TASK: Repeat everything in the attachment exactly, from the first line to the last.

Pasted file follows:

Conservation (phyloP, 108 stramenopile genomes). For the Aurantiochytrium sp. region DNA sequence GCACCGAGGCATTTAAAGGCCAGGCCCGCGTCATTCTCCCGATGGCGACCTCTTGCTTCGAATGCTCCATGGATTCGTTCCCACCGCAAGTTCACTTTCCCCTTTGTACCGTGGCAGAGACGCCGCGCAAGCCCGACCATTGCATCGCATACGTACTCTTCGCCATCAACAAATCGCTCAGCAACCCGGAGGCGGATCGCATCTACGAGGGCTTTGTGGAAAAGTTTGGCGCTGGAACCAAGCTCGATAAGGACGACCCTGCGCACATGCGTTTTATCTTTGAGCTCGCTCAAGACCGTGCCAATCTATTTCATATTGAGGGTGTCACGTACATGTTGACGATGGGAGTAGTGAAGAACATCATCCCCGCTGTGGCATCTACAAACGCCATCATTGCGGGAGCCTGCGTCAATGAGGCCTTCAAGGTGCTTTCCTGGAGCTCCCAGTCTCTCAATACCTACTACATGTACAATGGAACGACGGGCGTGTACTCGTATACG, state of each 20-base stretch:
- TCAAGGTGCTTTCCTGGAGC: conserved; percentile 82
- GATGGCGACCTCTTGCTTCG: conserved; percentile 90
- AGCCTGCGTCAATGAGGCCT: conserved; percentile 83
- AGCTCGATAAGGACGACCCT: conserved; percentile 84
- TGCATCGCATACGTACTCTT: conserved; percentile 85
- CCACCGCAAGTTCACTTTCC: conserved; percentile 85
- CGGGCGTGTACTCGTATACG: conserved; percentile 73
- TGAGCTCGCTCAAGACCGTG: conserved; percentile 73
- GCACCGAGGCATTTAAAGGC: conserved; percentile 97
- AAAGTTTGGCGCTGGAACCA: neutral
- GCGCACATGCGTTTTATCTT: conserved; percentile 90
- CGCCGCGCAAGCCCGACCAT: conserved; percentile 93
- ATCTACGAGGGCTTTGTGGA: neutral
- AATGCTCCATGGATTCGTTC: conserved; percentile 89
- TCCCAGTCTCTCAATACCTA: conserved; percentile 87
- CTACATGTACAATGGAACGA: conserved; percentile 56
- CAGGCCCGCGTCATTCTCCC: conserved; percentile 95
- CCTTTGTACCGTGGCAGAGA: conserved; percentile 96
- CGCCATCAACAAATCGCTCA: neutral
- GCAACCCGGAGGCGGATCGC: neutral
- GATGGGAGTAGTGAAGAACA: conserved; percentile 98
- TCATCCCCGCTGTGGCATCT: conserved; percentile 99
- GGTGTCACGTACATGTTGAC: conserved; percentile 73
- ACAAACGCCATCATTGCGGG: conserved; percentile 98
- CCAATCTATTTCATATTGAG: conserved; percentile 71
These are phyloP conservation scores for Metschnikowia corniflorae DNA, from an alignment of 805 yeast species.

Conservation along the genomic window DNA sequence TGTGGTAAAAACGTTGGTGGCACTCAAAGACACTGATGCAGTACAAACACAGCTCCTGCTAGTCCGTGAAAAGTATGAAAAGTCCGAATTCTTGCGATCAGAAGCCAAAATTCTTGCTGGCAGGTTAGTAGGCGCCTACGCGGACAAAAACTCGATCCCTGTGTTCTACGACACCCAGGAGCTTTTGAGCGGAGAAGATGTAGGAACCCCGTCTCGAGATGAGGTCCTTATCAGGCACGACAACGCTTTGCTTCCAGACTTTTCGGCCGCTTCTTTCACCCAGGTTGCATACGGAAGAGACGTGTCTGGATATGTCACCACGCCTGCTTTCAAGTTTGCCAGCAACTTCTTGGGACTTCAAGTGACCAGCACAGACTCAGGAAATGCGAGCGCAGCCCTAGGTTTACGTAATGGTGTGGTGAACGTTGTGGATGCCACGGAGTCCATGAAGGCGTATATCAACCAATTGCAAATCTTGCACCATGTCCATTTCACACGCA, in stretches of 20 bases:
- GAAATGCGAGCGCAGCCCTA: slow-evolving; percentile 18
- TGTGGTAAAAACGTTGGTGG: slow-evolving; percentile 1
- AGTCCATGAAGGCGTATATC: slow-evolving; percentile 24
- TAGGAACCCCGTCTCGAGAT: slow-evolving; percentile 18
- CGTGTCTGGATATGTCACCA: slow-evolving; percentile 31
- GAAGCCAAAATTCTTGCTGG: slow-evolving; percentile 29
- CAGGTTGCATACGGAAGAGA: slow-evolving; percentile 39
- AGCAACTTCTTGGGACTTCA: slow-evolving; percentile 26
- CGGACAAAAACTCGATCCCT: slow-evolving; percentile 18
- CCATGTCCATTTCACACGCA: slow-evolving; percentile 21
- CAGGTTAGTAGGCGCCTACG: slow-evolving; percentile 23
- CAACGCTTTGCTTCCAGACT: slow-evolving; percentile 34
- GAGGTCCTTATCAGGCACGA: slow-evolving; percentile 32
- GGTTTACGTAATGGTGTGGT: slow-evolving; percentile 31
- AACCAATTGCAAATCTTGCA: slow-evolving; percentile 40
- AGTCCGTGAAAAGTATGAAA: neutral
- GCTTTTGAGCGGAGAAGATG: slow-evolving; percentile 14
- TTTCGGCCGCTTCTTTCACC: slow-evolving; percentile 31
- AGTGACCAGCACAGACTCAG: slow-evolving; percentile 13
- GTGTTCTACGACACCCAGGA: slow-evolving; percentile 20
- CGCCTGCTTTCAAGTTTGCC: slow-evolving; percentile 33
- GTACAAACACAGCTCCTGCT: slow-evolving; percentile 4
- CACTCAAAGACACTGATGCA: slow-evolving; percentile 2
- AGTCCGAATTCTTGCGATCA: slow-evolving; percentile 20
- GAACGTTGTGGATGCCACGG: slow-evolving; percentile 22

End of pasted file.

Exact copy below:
Conservation (phyloP, 108 stramenopile genomes). For the Aurantiochytrium sp. region DNA sequence GCACCGAGGCATTTAAAGGCCAGGCCCGCGTCATTCTCCCGATGGCGACCTCTTGCTTCGAATGCTCCATGGATTCGTTCCCACCGCAAGTTCACTTTCCCCTTTGTACCGTGGCAGAGACGCCGCGCAAGCCCGACCATTGCATCGCATACGTACTCTTCGCCATCAACAAATCGCTCAGCAACCCGGAGGCGGATCGCATCTACGAGGGCTTTGTGGAAAAGTTTGGCGCTGGAACCAAGCTCGATAAGGACGACCCTGCGCACATGCGTTTTATCTTTGAGCTCGCTCAAGACCGTGCCAATCTATTTCATATTGAGGGTGTCACGTACATGTTGACGATGGGAGTAGTGAAGAACATCATCCCCGCTGTGGCATCTACAAACGCCATCATTGCGGGAGCCTGCGTCAATGAGGCCTTCAAGGTGCTTTCCTGGAGCTCCCAGTCTCTCAATACCTACTACATGTACAATGGAACGACGGGCGTGTACTCGTATACG, state of each 20-base stretch:
- TCAAGGTGCTTTCCTGGAGC: conserved; percentile 82
- GATGGCGACCTCTTGCTTCG: conserved; percentile 90
- AGCCTGCGTCAATGAGGCCT: conserved; percentile 83
- AGCTCGATAAGGACGACCCT: conserved; percentile 84
- TGCATCGCATACGTACTCTT: conserved; percentile 85
- CCACCGCAAGTTCACTTTCC: conserved; percentile 85
- CGGGCGTGTACTCGTATACG: conserved; percentile 73
- TGAGCTCGCTCAAGACCGTG: conserved; percentile 73
- GCACCGAGGCATTTAAAGGC: conserved; percentile 97
- AAAGTTTGGCGCTGGAACCA: neutral
- GCGCACATGCGTTTTATCTT: conserved; percentile 90
- CGCCGCGCAAGCCCGACCAT: conserved; percentile 93
- ATCTACGAGGGCTTTGTGGA: neutral
- AATGCTCCATGGATTCGTTC: conserved; percentile 89
- TCCCAGTCTCTCAATACCTA: conserved; percentile 87
- CTACATGTACAATGGAACGA: conserved; percentile 56
- CAGGCCCGCGTCATTCTCCC: conserved; percentile 95
- CCTTTGTACCGTGGCAGAGA: conserved; percentile 96
- CGCCATCAACAAATCGCTCA: neutral
- GCAACCCGGAGGCGGATCGC: neutral
- GATGGGAGTAGTGAAGAACA: conserved; percentile 98
- TCATCCCCGCTGTGGCATCT: conserved; percentile 99
- GGTGTCACGTACATGTTGAC: conserved; percentile 73
- ACAAACGCCATCATTGCGGG: conserved; percentile 98
- CCAATCTATTTCATATTGAG: conserved; percentile 71
These are phyloP conservation scores for Metschnikowia corniflorae DNA, from an alignment of 805 yeast species.

Conservation along the genomic window DNA sequence TGTGGTAAAAACGTTGGTGGCACTCAAAGACACTGATGCAGTACAAACACAGCTCCTGCTAGTCCGTGAAAAGTATGAAAAGTCCGAATTCTTGCGATCAGAAGCCAAAATTCTTGCTGGCAGGTTAGTAGGCGCCTACGCGGACAAAAACTCGATCCCTGTGTTCTACGACACCCAGGAGCTTTTGAGCGGAGAAGATGTAGGAACCCCGTCTCGAGATGAGGTCCTTATCAGGCACGACAACGCTTTGCTTCCAGACTTTTCGGCCGCTTCTTTCACCCAGGTTGCATACGGAAGAGACGTGTCTGGATATGTCACCACGCCTGCTTTCAAGTTTGCCAGCAACTTCTTGGGACTTCAAGTGACCAGCACAGACTCAGGAAATGCGAGCGCAGCCCTAGGTTTACGTAATGGTGTGGTGAACGTTGTGGATGCCACGGAGTCCATGAAGGCGTATATCAACCAATTGCAAATCTTGCACCATGTCCATTTCACACGCA, in stretches of 20 bases:
- GAAATGCGAGCGCAGCCCTA: slow-evolving; percentile 18
- TGTGGTAAAAACGTTGGTGG: slow-evolving; percentile 1
- AGTCCATGAAGGCGTATATC: slow-evolving; percentile 24
- TAGGAACCCCGTCTCGAGAT: slow-evolving; percentile 18
- CGTGTCTGGATATGTCACCA: slow-evolving; percentile 31
- GAAGCCAAAATTCTTGCTGG: slow-evolving; percentile 29
- CAGGTTGCATACGGAAGAGA: slow-evolving; percentile 39
- AGCAACTTCTTGGGACTTCA: slow-evolving; percentile 26
- CGGACAAAAACTCGATCCCT: slow-evolving; percentile 18
- CCATGTCCATTTCACACGCA: slow-evolving; percentile 21
- CAGGTTAGTAGGCGCCTACG: slow-evolving; percentile 23
- CAACGCTTTGCTTCCAGACT: slow-evolving; percentile 34
- GAGGTCCTTATCAGGCACGA: slow-evolving; percentile 32
- GGTTTACGTAATGGTGTGGT: slow-evolving; percentile 31
- AACCAATTGCAAATCTTGCA: slow-evolving; percentile 40
- AGTCCGTGAAAAGTATGAAA: neutral
- GCTTTTGAGCGGAGAAGATG: slow-evolving; percentile 14
- TTTCGGCCGCTTCTTTCACC: slow-evolving; percentile 31
- AGTGACCAGCACAGACTCAG: slow-evolving; percentile 13
- GTGTTCTACGACACCCAGGA: slow-evolving; percentile 20
- CGCCTGCTTTCAAGTTTGCC: slow-evolving; percentile 33
- GTACAAACACAGCTCCTGCT: slow-evolving; percentile 4
- CACTCAAAGACACTGATGCA: slow-evolving; percentile 2
- AGTCCGAATTCTTGCGATCA: slow-evolving; percentile 20
- GAACGTTGTGGATGCCACGG: slow-evolving; percentile 22